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A Shariah law official whips a woman who is convicted of prostitution during a public caning outside a mosque in Banda Aceh, Indonesia, Friday, April 20, 2018. Indonesia's deeply conservative Aceh province on Friday caned several unmarried couples for showing affection in public and two women for prostitution before an enthusiastic audience of hundreds. The canings were possibly the last to be carried out before large crowds in Aceh after the province's governor announced earlier this month that the punishments would be moved indoors. (Photo by Heri Juanda/AP Photo)

A Shariah law official whips a woman who is convicted of prostitution during a public caning outside a mosque in Banda Aceh, Indonesia, Friday, April 20, 2018. Indonesia's deeply conservative Aceh province on Friday caned several unmarried couples for showing affection in public and two women for prostitution before an enthusiastic audience of hundreds. The canings were possibly the last to be carried out before large crowds in Aceh after the province's governor announced earlier this month that the punishments would be moved indoors. (Photo by Heri Juanda/AP Photo)
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23 Apr 2018 00:05:00
Matthias Broda, inventor and designer of the wooden e-bike, cycles a prototype along a street in Berlin, November 20, 2014. The wooden e-bike produced by German company Aceteam from ash wood, will be launched on the market by spring 2015 and will cost around 3,950 euro (4,950 dollars). The e-bike will be equipped with an 250W e-bike motor for a range of up to 100 kilometer  (62 miles) with a rechargeable battery. (Photo by Fabrizio Bensch/Reuters)

Matthias Broda, inventor and designer of the wooden e-bike, cycles a prototype along a street in Berlin, November 20, 2014. The wooden e-bike produced by German company Aceteam from ash wood, will be launched on the market by spring 2015 and will cost around 3,950 euro (4,950 dollars). The e-bike will be equipped with an 250W e-bike motor for a range of up to 100 kilometer (62 miles) with a rechargeable battery. (Photo by Fabrizio Bensch/Reuters)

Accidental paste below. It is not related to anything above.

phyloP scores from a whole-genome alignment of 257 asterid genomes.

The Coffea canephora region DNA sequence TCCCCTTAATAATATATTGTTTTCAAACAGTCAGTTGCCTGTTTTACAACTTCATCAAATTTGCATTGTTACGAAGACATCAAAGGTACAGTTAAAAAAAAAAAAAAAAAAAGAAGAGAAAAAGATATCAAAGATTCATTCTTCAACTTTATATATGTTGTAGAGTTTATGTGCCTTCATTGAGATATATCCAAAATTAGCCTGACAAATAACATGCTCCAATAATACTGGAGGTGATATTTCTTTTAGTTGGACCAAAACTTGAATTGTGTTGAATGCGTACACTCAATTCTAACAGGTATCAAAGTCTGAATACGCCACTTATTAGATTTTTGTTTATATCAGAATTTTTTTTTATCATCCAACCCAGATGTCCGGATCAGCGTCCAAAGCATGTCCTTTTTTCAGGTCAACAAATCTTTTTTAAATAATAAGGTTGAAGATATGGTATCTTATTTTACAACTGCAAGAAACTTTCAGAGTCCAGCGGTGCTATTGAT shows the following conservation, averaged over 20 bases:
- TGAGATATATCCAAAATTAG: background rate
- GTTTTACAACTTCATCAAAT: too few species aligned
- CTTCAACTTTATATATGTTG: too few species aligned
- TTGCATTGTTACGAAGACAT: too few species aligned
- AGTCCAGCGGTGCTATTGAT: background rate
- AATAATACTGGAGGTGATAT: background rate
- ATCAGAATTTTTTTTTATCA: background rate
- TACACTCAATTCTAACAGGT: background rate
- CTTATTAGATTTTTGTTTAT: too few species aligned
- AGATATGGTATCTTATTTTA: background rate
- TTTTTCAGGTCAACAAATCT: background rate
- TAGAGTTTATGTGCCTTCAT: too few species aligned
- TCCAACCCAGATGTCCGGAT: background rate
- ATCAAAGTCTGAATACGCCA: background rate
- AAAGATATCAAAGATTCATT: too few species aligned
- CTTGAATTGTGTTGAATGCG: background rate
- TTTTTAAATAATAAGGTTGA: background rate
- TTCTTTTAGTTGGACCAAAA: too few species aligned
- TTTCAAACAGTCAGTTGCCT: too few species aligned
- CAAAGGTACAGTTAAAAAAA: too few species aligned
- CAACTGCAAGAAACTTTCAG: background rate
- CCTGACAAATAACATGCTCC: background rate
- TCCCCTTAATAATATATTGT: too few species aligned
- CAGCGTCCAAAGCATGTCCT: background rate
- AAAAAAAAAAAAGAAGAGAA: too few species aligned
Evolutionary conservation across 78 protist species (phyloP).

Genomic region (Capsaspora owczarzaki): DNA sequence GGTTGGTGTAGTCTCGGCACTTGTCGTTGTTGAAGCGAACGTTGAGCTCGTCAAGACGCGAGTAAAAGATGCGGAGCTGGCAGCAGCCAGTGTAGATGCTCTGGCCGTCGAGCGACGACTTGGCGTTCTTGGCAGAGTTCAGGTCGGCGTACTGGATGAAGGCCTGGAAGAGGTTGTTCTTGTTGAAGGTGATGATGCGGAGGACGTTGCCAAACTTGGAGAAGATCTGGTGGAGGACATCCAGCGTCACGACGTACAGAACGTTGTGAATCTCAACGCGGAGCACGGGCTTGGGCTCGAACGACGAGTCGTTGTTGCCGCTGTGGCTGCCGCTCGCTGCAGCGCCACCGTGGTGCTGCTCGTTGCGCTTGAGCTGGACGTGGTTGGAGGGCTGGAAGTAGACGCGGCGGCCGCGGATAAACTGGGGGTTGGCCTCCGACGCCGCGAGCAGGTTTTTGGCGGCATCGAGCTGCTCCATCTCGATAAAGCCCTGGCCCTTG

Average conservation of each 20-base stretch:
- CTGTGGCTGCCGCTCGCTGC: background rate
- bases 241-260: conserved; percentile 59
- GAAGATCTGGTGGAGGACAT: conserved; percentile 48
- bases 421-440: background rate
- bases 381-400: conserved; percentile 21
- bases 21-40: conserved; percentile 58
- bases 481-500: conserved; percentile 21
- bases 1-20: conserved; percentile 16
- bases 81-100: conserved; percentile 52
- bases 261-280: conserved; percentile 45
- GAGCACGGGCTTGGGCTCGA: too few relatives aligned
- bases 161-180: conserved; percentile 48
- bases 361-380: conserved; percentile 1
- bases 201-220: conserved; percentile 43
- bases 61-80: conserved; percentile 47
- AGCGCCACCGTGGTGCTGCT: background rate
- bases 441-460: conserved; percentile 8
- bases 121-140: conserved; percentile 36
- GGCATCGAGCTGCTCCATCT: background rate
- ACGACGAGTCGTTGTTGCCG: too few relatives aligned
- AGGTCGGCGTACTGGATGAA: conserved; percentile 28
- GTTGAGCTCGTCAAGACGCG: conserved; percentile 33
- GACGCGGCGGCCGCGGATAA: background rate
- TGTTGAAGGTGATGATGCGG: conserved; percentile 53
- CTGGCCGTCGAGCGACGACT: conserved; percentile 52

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21 Nov 2014 13:02:00
An Acehnese women is whipped in front of the public for violating sharia law in Pidie District on 14 July 2017, Aceh, Indonesia. (Photo by Oviyandi/Barcroft Images)

An Acehnese women is whipped in front of the public for violating sharia law in Pidie District on 14 July 2017, Aceh, Indonesia. Aceh is the only one province in Indonesia which has implemented sharia law, which bans sexual contact between men and women who are not married. Whipping is one form of punishment imposed in Aceh for violating Islamic sharia law. (Photo by Oviyandi/Barcroft Images)
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15 Jul 2017 08:18:00
Serbian police officers of the Special Anti-Terrorist Unit pose for a picture in their base outside Belgrade October 8, 2014. (Photo by Marko Djurica/Reuters)

Serbian police officers of the Special Anti-Terrorist Unit pose for a picture in their base outside Belgrade October 8, 2014. When the killing of an unarmed black teenager by a white policeman in Ferguson, Missouri, in August sparked sometimes violent protests, the response of police in camouflage gear and armoured vehicles wielding stun grenades and assault rifles seemed more like a combat operation than a public order measure. Some U.S. police departments have recently acquired U.S. military-surplus hardware from wars abroad, but there are many law enforcers around the world whose rules of engagement also allow the use of lethal force with relatively few restrictions. But for every regulation that gives police wide scope to use firearms, there is another code that sharply limits their use. In Serbia, police may use measures ranging from batons to special vehicles, water cannon and tear gas on groups of people who have gathered illegally and are behaving in a way that is violent or could cause violence, but they may use firearms only when life is endangered. (Photo by Marko Djurica/Reuters)